HOME
          
LATEST STORY
The newsonomics of MLB’s pioneering mobile experience
ABOUT                    SUBSCRIBE
Dec. 13, 2011, 1 p.m.

ProPublica.org goes responsive to better serve mobile readers

Despite the news org’s investments in mobile apps, ProPublica found usage of mobile web was “an order of magnitude” higher.

In what some like to think of an age of apps — smartphone, tablet, or otherwise — it might seem hard to get worked up over a mobile redesign. But last week ProPublica rolled out a new look for small screens that’s pliable and flexible enough to fit across device types and that runs off of the same code as the big-screen site. Yup, it’s our old friend responsive design, more recently seen over at the much lauded launch of BostonGlobe.com.

ProPublica says their design is more “adaptive” than responsive. BostonGlobe.com has a half-dozen or so versions based on screen size, but ProPublica’s site only has two: below 480 pixels wide (which shows the mobile version) and above (which shows the desktop version). That’s because the new look is really for one audience: mobile web users, who ProPublica says far outnumber users of ProPublica’s iPhone and Android apps.

How much bigger is mobile web than mobile apps for ProPublica? Scott Klein, editor of news applications, says it’s “an order of magnitude.”

“We noticed that the audience on our regular old website, for people on mobile devices, was much larger than people using the app every day,” Klein told me.

An interesting data point for any news organization trying to figure out how much to invest in building for multiple app platforms versus building a strong, fast, mobile experience. Admittedly, ProPublica’s not a standard news organization; its streams of stories are more organized by the specific investigative projects its reporters are working on rather than by what’s breaking at the moment. Those investigations would be hard to summarize in a push notification on your phone.

The readership knows that, Klein said, which is why they developed a habit of checking on the ProPublica web site regularly, essentially porting over their behavior from reading on a computer or laptop. Those readers, Klein argues, want familiarity across devices. They also want to know that they’re not missing out on an interactive graphic, map, or other features from the full site that didn’t translate onto an app, Klein said. “This is just a way of making sure people who come to our site from mobile devices can see it really well and can read comfortably,” he said.

They’re introducing simplicity for readers, but also, for the site itself, Klein said. To a degree, both the apps and mobile site were limiting some of ProPublica’s rich content because it either wouldn’t work within a mobile template or otherwise just wouldn’t look good, he said. Under the new site, things like maps for the Congressional redistricting series, Muck Reads or news apps like the database of physicians taking drug company money in Dollars for Doctors will be accessible. “Our hypothesis was, if we made it better for those people, they would come by more often, stick around, and find links to other material they find interesting,” Klein said.

Even as ProPublica embraces a multi-platform approach with its new mobile site, they aren’t abandoning native apps, Klein told me. Though the readership is smaller compared to mobile browsers, the downloads of the apps remains fairly high and have a dedicated audience. “I can’t help but think there is a real future to this approach, making it so a website is ready for as many platforms as people want to look at it,” he said.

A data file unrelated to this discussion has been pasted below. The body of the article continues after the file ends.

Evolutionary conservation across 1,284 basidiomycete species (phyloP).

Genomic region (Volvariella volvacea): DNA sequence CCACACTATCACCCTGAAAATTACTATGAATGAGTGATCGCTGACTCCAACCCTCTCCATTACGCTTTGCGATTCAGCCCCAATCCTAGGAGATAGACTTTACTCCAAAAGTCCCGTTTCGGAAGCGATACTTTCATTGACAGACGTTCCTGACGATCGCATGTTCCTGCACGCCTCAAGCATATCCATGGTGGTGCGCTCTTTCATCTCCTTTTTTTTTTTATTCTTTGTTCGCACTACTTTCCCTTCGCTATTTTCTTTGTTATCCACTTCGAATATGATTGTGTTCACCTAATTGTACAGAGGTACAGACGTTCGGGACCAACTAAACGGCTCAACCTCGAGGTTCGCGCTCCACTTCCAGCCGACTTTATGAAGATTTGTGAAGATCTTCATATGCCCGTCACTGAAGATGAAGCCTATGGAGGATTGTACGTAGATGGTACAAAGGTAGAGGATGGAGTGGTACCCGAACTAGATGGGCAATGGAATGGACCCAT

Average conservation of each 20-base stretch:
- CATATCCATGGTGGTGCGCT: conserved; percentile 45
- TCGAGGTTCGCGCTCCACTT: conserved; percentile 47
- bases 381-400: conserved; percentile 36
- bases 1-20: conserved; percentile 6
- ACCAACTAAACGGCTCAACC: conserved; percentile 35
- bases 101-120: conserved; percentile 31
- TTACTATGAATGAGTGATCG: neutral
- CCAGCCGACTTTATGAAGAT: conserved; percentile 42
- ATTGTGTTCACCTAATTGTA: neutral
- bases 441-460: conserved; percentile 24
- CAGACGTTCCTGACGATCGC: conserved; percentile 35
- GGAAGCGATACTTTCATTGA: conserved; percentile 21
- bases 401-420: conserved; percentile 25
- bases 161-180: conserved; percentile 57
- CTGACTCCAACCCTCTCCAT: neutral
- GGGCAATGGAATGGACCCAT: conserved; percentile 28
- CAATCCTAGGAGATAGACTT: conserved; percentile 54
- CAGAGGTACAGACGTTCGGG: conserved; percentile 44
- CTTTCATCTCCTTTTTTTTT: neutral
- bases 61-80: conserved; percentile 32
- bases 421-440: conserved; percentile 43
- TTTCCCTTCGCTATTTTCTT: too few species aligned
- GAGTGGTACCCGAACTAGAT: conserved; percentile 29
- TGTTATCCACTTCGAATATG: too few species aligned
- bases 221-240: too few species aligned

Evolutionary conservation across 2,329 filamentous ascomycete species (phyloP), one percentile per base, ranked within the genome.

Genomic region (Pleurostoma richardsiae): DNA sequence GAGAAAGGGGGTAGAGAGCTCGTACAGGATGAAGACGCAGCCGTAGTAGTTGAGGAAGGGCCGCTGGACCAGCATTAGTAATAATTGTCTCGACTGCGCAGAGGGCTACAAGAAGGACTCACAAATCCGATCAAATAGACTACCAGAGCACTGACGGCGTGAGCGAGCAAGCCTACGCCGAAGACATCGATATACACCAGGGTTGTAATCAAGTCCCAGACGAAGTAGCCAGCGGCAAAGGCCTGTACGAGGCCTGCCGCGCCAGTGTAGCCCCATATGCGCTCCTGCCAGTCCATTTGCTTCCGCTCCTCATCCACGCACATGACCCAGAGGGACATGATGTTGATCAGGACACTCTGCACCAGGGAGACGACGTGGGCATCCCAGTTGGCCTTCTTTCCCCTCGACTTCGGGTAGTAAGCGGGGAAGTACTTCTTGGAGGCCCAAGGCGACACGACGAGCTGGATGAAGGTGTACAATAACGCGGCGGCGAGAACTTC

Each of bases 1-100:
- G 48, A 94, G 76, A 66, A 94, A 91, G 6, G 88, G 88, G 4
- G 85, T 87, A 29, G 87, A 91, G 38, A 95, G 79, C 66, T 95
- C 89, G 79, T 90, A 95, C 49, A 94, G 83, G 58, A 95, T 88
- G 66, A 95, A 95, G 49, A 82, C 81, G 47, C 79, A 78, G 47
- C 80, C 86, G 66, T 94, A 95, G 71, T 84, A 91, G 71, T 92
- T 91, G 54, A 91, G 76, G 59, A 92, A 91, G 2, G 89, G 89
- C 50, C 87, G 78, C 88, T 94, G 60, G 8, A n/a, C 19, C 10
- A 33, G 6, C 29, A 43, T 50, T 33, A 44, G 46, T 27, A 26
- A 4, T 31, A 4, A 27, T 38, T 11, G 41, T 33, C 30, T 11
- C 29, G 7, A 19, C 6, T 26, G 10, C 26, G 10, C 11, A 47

POSTED     Dec. 13, 2011, 1 p.m.
SHARE THIS STORY
   
Show comments  
Show tags
 
Join the 15,000 who get the freshest future-of-journalism news in our daily email.
The newsonomics of MLB’s pioneering mobile experience
Running a sports league and running a news operation aren’t the same thing. But there are lessons to be learned from baseball’s success in navigating mobile.
Why The New York Times built a tool for crowdsourced time travel
Madison, a new tool that asks readers to help identify ads in the Times archives, is part of a new open source platform for crowdsourcing built by the company’s R&D Lab.
Opening up the archives: JSTOR wants to tie a library to the news
Its new site JSTOR Daily highlights interesting research and offers background and context on current events.
What to read next
1020
tweets
The newsonomics of the millennial moment
The new wave of news startups is aiming at a younger audience. But do legacy media companies have a chance at earning their attention?
803A mixed bag on apps: What The New York Times learned with NYT Opinion and NYT Now
The two apps were part of the paper’s plan to increase digital subscribers through smaller, targeted offerings. Now, with staff cutbacks on the way, one app is being shuttered and the other is being adjusted.
413The new Vox daily email, explained
The company’s newsletter, Vox Sentences, enters an increasingly crowded inbox. Can concise writing and smart aggregation on the day’s news help expand their audience?
These stories are our most popular on Twitter over the past 30 days.
See all our most recent pieces ➚
Encyclo is our encyclopedia of the future of news, chronicling the key players in journalism’s evolution.
Here are a few of the entries you’ll find in Encyclo.   Get the full Encyclo ➚
St. Louis Globe-Democrat
Media Consortium
Gannett
Placeblogger
Chicago News Cooperative
The Atlantic
Daily Kos
Sacramento Press
The Orange County Register
Baristanet
The Seattle Times
Current TV